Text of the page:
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Why CITES CoP17 Is a Crucial Moment for Wildlife

9/23/2016

Why CITES CoP17 Is a Crucial Moment for Wildlife

9/23/2016

As delegates from more than 180 countries prepare to gather for the Seventeenth meeting of the Conference of the Parties (CoP17) of the Convention on International Trade in Endangered Species of Wild Fauna and Flora (CITES) Sept. 24-Oct. 5 in Johannesburg, the fate of key wildlife species hinges on the agreements that will be hammered out.
 
The recent surge in wildlife trafficking is unprecedented. Nearly 7,000 species of wild animals and plants are threatened by this illicit trade. Demand for ivory is so great that the iconic African savanna elephant population has been cut by almost a third over seven years, according to recent results from our Great Elephant Census (GEC). Vast stretches of the ocean where sharks once roamed have shown to be empty through the Global FinPrint. That means securing new protections for these species at CITES — the premier international agreement between governments to address the problem — is vital.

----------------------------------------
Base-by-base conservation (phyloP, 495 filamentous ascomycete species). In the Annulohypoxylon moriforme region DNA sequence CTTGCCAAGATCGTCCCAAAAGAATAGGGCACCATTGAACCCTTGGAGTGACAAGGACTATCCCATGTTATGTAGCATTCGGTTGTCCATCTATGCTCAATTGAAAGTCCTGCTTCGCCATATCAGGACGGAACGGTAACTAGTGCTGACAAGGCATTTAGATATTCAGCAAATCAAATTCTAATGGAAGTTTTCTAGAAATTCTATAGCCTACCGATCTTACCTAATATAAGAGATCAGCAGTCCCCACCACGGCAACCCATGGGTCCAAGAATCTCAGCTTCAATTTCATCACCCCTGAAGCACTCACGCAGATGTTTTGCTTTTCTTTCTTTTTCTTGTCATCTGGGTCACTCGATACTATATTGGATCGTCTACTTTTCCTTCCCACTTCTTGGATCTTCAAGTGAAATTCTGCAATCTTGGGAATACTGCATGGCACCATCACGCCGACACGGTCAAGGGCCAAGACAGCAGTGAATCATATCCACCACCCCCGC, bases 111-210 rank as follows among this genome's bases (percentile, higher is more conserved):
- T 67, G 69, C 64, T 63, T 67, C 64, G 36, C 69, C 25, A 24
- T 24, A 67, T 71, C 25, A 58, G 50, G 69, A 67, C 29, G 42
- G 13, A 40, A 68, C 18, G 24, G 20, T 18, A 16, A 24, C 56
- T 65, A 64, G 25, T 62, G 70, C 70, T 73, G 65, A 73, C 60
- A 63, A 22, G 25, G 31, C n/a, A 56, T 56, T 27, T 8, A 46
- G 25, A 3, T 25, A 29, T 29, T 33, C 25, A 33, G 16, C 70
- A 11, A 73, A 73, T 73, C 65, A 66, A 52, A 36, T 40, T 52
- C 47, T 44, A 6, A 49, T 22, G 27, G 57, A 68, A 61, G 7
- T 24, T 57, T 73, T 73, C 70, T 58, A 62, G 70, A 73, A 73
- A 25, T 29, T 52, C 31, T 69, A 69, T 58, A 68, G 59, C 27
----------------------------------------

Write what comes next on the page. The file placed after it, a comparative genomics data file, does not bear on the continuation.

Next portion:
CoP17 has been a priority for the team at Vulcan. Armed with extensive data from the GEC and seeing the destruction of elephants firsthand, we’re encouraging those who do vote to look at the “bulletproof” data and to go further to end the ivory trade. Although many countries have committed close the ivory trade, all countries must adopt domestic bans to protect these iconic species.
 
Read the rest on our Medium blog.

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